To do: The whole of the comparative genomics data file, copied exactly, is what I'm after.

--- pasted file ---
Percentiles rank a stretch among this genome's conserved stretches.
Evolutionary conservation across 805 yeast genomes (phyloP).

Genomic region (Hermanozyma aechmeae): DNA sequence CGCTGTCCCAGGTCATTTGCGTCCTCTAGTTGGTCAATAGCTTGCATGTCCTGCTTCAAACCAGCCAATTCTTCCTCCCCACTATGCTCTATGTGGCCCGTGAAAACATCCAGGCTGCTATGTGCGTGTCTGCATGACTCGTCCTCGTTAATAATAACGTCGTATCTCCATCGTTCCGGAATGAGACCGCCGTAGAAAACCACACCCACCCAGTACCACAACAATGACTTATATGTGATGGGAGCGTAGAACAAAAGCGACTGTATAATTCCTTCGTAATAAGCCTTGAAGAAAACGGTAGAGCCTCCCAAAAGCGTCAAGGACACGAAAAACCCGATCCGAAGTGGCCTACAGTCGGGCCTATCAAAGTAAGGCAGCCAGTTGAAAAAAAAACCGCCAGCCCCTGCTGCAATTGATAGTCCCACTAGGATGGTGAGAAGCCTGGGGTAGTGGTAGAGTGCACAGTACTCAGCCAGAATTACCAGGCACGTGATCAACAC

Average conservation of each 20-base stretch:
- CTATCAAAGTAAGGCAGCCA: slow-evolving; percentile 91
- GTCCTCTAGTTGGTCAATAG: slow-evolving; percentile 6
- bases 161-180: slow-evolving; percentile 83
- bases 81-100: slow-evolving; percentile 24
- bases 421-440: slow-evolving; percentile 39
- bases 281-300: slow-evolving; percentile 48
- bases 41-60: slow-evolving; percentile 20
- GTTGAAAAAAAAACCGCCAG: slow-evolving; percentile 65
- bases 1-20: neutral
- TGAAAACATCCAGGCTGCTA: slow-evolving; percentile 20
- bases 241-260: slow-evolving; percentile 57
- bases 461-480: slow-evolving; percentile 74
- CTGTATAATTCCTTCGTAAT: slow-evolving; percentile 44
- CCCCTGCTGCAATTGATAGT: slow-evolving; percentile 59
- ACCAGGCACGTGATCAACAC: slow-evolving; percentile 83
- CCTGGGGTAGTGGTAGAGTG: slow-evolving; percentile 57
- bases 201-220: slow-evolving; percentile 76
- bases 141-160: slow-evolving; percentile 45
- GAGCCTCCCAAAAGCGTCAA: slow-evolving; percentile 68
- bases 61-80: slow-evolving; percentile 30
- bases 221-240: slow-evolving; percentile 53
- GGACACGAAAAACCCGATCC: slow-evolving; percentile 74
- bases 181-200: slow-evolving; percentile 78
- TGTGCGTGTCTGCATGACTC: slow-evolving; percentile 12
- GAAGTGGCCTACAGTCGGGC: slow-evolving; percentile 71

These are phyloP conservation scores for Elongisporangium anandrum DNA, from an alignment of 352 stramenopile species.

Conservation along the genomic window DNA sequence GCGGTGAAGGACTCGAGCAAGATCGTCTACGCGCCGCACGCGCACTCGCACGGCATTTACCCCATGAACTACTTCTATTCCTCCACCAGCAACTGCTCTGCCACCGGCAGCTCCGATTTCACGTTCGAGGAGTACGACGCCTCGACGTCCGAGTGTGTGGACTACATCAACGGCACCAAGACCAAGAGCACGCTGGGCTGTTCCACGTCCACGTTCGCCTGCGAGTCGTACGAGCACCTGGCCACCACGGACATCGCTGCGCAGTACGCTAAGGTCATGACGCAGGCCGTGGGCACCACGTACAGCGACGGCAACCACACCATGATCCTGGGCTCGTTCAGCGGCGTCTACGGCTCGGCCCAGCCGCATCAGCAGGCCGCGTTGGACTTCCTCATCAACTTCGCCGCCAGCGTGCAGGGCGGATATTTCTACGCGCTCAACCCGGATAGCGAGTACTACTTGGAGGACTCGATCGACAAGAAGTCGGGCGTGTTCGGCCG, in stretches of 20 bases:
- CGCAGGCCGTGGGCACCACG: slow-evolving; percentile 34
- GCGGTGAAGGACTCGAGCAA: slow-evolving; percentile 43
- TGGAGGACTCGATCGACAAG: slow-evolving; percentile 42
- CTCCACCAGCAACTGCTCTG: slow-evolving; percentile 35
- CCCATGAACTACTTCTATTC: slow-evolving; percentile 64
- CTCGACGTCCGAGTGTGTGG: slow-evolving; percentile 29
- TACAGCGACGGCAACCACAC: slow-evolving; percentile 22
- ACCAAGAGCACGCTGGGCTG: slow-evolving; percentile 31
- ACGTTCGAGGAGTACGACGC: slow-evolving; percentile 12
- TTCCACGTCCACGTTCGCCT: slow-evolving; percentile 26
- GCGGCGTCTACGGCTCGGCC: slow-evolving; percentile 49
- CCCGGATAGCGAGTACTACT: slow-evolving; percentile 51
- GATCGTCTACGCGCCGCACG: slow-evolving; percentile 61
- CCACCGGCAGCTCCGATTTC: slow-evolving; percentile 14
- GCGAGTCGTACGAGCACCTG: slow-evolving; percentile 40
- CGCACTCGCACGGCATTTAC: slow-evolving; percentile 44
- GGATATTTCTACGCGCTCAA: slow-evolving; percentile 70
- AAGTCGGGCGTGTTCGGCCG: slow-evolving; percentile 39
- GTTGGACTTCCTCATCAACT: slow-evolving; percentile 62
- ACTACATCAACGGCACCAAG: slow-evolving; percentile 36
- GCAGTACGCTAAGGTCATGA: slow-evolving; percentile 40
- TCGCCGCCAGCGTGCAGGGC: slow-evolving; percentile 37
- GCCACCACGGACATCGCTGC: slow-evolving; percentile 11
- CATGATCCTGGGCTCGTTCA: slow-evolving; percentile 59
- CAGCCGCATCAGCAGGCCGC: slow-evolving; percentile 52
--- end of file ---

Percentiles rank a stretch among this genome's conserved stretches.
Evolutionary conservation across 805 yeast genomes (phyloP).

Genomic region (Hermanozyma aechmeae): DNA sequence CGCTGTCCCAGGTCATTTGCGTCCTCTAGTTGGTCAATAGCTTGCATGTCCTGCTTCAAACCAGCCAATTCTTCCTCCCCACTATGCTCTATGTGGCCCGTGAAAACATCCAGGCTGCTATGTGCGTGTCTGCATGACTCGTCCTCGTTAATAATAACGTCGTATCTCCATCGTTCCGGAATGAGACCGCCGTAGAAAACCACACCCACCCAGTACCACAACAATGACTTATATGTGATGGGAGCGTAGAACAAAAGCGACTGTATAATTCCTTCGTAATAAGCCTTGAAGAAAACGGTAGAGCCTCCCAAAAGCGTCAAGGACACGAAAAACCCGATCCGAAGTGGCCTACAGTCGGGCCTATCAAAGTAAGGCAGCCAGTTGAAAAAAAAACCGCCAGCCCCTGCTGCAATTGATAGTCCCACTAGGATGGTGAGAAGCCTGGGGTAGTGGTAGAGTGCACAGTACTCAGCCAGAATTACCAGGCACGTGATCAACAC

Average conservation of each 20-base stretch:
- CTATCAAAGTAAGGCAGCCA: slow-evolving; percentile 91
- GTCCTCTAGTTGGTCAATAG: slow-evolving; percentile 6
- bases 161-180: slow-evolving; percentile 83
- bases 81-100: slow-evolving; percentile 24
- bases 421-440: slow-evolving; percentile 39
- bases 281-300: slow-evolving; percentile 48
- bases 41-60: slow-evolving; percentile 20
- GTTGAAAAAAAAACCGCCAG: slow-evolving; percentile 65
- bases 1-20: neutral
- TGAAAACATCCAGGCTGCTA: slow-evolving; percentile 20
- bases 241-260: slow-evolving; percentile 57
- bases 461-480: slow-evolving; percentile 74
- CTGTATAATTCCTTCGTAAT: slow-evolving; percentile 44
- CCCCTGCTGCAATTGATAGT: slow-evolving; percentile 59
- ACCAGGCACGTGATCAACAC: slow-evolving; percentile 83
- CCTGGGGTAGTGGTAGAGTG: slow-evolving; percentile 57
- bases 201-220: slow-evolving; percentile 76
- bases 141-160: slow-evolving; percentile 45
- GAGCCTCCCAAAAGCGTCAA: slow-evolving; percentile 68
- bases 61-80: slow-evolving; percentile 30
- bases 221-240: slow-evolving; percentile 53
- GGACACGAAAAACCCGATCC: slow-evolving; percentile 74
- bases 181-200: slow-evolving; percentile 78
- TGTGCGTGTCTGCATGACTC: slow-evolving; percentile 12
- GAAGTGGCCTACAGTCGGGC: slow-evolving; percentile 71

These are phyloP conservation scores for Elongisporangium anandrum DNA, from an alignment of 352 stramenopile species.

Conservation along the genomic window DNA sequence GCGGTGAAGGACTCGAGCAAGATCGTCTACGCGCCGCACGCGCACTCGCACGGCATTTACCCCATGAACTACTTCTATTCCTCCACCAGCAACTGCTCTGCCACCGGCAGCTCCGATTTCACGTTCGAGGAGTACGACGCCTCGACGTCCGAGTGTGTGGACTACATCAACGGCACCAAGACCAAGAGCACGCTGGGCTGTTCCACGTCCACGTTCGCCTGCGAGTCGTACGAGCACCTGGCCACCACGGACATCGCTGCGCAGTACGCTAAGGTCATGACGCAGGCCGTGGGCACCACGTACAGCGACGGCAACCACACCATGATCCTGGGCTCGTTCAGCGGCGTCTACGGCTCGGCCCAGCCGCATCAGCAGGCCGCGTTGGACTTCCTCATCAACTTCGCCGCCAGCGTGCAGGGCGGATATTTCTACGCGCTCAACCCGGATAGCGAGTACTACTTGGAGGACTCGATCGACAAGAAGTCGGGCGTGTTCGGCCG, in stretches of 20 bases:
- CGCAGGCCGTGGGCACCACG: slow-evolving; percentile 34
- GCGGTGAAGGACTCGAGCAA: slow-evolving; percentile 43
- TGGAGGACTCGATCGACAAG: slow-evolving; percentile 42
- CTCCACCAGCAACTGCTCTG: slow-evolving; percentile 35
- CCCATGAACTACTTCTATTC: slow-evolving; percentile 64
- CTCGACGTCCGAGTGTGTGG: slow-evolving; percentile 29
- TACAGCGACGGCAACCACAC: slow-evolving; percentile 22
- ACCAAGAGCACGCTGGGCTG: slow-evolving; percentile 31
- ACGTTCGAGGAGTACGACGC: slow-evolving; percentile 12
- TTCCACGTCCACGTTCGCCT: slow-evolving; percentile 26
- GCGGCGTCTACGGCTCGGCC: slow-evolving; percentile 49
- CCCGGATAGCGAGTACTACT: slow-evolving; percentile 51
- GATCGTCTACGCGCCGCACG: slow-evolving; percentile 61
- CCACCGGCAGCTCCGATTTC: slow-evolving; percentile 14
- GCGAGTCGTACGAGCACCTG: slow-evolving; percentile 40
- CGCACTCGCACGGCATTTAC: slow-evolving; percentile 44
- GGATATTTCTACGCGCTCAA: slow-evolving; percentile 70
- AAGTCGGGCGTGTTCGGCCG: slow-evolving; percentile 39
- GTTGGACTTCCTCATCAACT: slow-evolving; percentile 62
- ACTACATCAACGGCACCAAG: slow-evolving; percentile 36
- GCAGTACGCTAAGGTCATGA: slow-evolving; percentile 40
- TCGCCGCCAGCGTGCAGGGC: slow-evolving; percentile 37
- GCCACCACGGACATCGCTGC: slow-evolving; percentile 11
- CATGATCCTGGGCTCGTTCA: slow-evolving; percentile 59
- CAGCCGCATCAGCAGGCCGC: slow-evolving; percentile 52